I meant the "fluent in 3 years" thing in a realisic way. It's a book that I would buy, and so maybe it's something I should write. I really doubt people are going to read Benny's book and get the "fluent" results that they want in that time frame. There's another article on mezzofanti somewhere called "listening comprehension, the only thing you can't... um... fake" and it seems that many following Benny's ideas are going to face that fact.

    edit: tacking this on here because its the same day still

    I went and listened to my Cebuano audio Bible again today. Wow at this point it feels so slow and easy to follow. I don't know a word here and there, but I hear them all.
    motivational level: pumped but cautious
    Last edited: Aug 20, 2014
  16. Bob

    Bob Active Member VIP member

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    just had a conversation with my neighbors who got robbed. Then I walked away and thought of all the mistakes I made :p In short we all know that thieves can and will get past out outside gates. It's kind of depressing. Maybe we can get the landlord to put some barbed wire on top.
  17. Big_Dog

    Big_Dog Administrator Staff Member

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    Nice article; thanks for sharing it. Some comments:
    1) He has possibly the beadiest eyes I've ever seen
    2) Good general advice, and I agree with just about everything he says, which is really rare for me. The only thing I don't like is his advice to listen to a scene over and over again. Repeating a few times is good, especially at the beginner level, but there is a "the more times you listen the better" camp out there, and I think it's overkill for most people. For me, it's more useful to move onto a new scene after 2 or 3 listens in most cases. There are ways to accelerate listening comprehension, like reading the script, writing out the script, etc, that would be more effective if used in combination with listening 2 or 3 times, than say listening to it over and over for the same amount of total time.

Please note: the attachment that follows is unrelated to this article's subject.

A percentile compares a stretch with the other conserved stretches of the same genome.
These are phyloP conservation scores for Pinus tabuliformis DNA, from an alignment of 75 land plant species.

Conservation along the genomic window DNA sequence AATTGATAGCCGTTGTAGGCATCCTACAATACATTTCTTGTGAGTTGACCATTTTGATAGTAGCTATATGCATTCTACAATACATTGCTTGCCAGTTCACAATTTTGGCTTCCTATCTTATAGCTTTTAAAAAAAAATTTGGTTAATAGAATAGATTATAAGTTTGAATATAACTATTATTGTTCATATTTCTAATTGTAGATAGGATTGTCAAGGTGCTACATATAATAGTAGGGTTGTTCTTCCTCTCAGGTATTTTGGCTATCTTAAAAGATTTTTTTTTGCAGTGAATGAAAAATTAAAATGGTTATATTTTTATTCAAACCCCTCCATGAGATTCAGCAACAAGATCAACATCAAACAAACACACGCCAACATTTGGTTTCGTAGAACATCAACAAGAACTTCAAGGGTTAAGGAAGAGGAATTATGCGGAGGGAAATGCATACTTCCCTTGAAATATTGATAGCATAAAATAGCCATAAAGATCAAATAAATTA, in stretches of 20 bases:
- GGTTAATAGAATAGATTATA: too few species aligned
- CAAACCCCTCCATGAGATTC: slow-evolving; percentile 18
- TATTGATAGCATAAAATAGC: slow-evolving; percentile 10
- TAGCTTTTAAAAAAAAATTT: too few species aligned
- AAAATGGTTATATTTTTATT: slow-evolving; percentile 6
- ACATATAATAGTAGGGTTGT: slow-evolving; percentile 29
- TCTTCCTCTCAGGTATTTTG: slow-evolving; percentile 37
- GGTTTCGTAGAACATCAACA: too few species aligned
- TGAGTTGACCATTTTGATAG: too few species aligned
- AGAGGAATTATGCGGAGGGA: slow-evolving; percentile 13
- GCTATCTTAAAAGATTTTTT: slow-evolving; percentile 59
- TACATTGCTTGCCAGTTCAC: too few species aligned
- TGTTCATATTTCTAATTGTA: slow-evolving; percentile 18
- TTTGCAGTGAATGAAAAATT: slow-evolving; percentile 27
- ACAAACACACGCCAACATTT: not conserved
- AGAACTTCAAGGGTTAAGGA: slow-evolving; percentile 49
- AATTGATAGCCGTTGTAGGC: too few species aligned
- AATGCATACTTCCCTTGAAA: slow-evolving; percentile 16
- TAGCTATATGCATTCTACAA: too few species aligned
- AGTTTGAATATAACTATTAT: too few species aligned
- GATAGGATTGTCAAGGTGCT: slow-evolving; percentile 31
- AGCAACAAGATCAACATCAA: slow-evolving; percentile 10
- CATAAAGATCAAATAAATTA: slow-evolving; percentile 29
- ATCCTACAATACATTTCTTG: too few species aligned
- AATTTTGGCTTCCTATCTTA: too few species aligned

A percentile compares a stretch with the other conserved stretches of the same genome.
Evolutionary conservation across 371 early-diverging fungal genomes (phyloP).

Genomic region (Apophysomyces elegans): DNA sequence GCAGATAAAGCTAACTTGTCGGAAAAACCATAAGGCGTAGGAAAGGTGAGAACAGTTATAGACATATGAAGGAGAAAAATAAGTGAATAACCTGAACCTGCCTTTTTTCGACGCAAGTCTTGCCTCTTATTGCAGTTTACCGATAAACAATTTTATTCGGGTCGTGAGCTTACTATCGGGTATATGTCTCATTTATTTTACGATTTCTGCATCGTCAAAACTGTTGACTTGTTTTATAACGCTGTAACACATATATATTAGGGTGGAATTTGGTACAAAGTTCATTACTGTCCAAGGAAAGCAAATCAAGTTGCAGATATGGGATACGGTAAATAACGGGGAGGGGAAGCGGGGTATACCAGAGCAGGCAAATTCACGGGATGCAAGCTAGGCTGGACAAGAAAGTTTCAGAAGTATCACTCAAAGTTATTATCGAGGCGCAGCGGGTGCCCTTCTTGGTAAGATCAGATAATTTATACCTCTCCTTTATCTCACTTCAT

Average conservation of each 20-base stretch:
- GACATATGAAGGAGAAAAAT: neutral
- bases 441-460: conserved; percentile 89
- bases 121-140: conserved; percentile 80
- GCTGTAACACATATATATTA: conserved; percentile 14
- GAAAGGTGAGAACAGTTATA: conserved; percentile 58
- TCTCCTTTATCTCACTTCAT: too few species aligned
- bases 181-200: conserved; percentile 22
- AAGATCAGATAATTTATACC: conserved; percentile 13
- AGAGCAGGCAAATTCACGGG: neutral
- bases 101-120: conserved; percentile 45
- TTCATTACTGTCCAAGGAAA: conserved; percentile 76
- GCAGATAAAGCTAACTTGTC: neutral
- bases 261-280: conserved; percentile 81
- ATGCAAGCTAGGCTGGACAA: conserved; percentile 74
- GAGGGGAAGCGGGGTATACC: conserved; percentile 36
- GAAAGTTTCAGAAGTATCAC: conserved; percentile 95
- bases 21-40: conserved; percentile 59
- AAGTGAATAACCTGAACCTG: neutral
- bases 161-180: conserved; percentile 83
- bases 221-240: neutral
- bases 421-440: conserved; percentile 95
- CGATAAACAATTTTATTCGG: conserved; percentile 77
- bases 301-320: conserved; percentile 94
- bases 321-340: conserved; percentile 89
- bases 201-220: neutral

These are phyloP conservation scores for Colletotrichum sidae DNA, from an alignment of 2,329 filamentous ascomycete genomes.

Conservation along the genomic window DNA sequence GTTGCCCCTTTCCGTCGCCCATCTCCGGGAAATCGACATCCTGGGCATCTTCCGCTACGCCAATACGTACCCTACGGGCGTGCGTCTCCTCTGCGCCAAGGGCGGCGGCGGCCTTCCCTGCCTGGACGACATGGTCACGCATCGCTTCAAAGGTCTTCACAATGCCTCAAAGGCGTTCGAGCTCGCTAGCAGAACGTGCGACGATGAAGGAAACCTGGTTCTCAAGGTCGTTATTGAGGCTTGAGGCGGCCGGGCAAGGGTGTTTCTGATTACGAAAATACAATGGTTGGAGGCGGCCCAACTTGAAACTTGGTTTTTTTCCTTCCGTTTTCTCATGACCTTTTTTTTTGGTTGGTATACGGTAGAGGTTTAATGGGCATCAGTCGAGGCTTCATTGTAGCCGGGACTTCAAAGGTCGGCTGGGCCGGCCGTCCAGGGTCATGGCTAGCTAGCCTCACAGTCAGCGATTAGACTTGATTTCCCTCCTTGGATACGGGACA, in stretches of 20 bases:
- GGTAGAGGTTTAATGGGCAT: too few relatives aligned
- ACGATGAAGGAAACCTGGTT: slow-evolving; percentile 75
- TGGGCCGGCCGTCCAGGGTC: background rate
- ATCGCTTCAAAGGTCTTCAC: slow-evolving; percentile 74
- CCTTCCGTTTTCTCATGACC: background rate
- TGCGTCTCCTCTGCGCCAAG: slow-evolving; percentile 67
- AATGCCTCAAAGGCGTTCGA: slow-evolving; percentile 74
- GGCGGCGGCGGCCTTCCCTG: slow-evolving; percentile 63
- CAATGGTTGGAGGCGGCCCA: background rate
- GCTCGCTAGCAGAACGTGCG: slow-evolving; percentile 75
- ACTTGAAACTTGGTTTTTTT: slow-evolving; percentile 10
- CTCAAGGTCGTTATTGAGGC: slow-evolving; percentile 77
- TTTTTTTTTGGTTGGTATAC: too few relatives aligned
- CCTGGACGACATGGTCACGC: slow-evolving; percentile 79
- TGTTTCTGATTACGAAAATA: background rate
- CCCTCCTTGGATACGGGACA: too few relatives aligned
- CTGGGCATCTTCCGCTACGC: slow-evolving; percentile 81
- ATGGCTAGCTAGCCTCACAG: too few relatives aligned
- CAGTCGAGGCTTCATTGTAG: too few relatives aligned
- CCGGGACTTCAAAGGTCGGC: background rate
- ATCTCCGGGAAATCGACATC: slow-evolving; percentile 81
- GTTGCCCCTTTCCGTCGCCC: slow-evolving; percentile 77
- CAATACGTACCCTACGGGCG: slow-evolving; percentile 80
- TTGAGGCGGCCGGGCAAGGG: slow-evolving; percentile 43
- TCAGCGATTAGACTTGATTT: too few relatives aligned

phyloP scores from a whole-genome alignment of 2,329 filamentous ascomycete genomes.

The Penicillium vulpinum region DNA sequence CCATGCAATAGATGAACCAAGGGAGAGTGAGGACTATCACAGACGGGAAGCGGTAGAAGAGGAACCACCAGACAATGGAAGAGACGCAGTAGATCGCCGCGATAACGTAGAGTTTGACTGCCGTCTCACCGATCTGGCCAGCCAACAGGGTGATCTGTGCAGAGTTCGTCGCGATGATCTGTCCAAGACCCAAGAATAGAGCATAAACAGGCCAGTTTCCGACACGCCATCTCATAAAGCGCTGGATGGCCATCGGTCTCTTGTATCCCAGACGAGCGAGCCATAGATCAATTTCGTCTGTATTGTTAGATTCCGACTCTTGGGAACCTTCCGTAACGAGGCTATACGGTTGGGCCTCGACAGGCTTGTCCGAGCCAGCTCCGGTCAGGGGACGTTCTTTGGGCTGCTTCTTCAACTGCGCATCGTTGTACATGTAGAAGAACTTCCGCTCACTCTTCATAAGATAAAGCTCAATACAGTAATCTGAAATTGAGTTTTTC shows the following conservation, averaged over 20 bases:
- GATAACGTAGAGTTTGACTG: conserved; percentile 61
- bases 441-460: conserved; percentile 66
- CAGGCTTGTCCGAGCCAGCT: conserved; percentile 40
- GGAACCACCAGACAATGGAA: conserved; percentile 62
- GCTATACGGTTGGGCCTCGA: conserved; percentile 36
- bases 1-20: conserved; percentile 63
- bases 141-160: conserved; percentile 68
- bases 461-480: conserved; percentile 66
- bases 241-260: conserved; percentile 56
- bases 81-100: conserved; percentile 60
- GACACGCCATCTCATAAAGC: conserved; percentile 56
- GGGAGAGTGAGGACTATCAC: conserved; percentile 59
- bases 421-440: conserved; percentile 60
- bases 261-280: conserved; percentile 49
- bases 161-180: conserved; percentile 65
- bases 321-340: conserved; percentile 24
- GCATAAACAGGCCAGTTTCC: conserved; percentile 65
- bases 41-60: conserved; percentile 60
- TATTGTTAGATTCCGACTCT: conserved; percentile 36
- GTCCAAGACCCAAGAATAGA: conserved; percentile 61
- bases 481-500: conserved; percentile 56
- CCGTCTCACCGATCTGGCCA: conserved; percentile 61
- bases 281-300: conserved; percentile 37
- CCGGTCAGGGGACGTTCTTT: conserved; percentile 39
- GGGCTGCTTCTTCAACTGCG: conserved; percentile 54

18. Bob

    Bob Active Member VIP member

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    Agreed. At least in the same day. After 3 "just listen"s I'm probably not going to notice anything else. but for some scenes that I understand but couldn't re-create, I go back to those for a few days and I think they stick better that way so that I could use the words, or recognise them in other contexts.
    Last edited: Aug 20, 2014
  19. Bob

    Bob Active Member VIP member

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    Today is a strange day because there were several things I wanted to say that didn't come out quite right. When someone told me how to say it, it occured to me that I understood exactly what they said, but I wouldn't have said it that way.
  20. Peregrinus

    Peregrinus Active Member

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    This is the hardest thing to get right even in thinking, i.e. not just expressing oneself correctly grammatically, but also in the same manner as a native would. Obviously it is highly dependent on register. To me a lot of it is a matter of more natural word/sentence orders and distinguishing nuances of meaning between words that appear to be synonymous. Do you write such things down in a notebook for future use? From what you have written in the past about Cebuano sources, I doubt there is the kind of substantial manual for usage that is available for many major languages.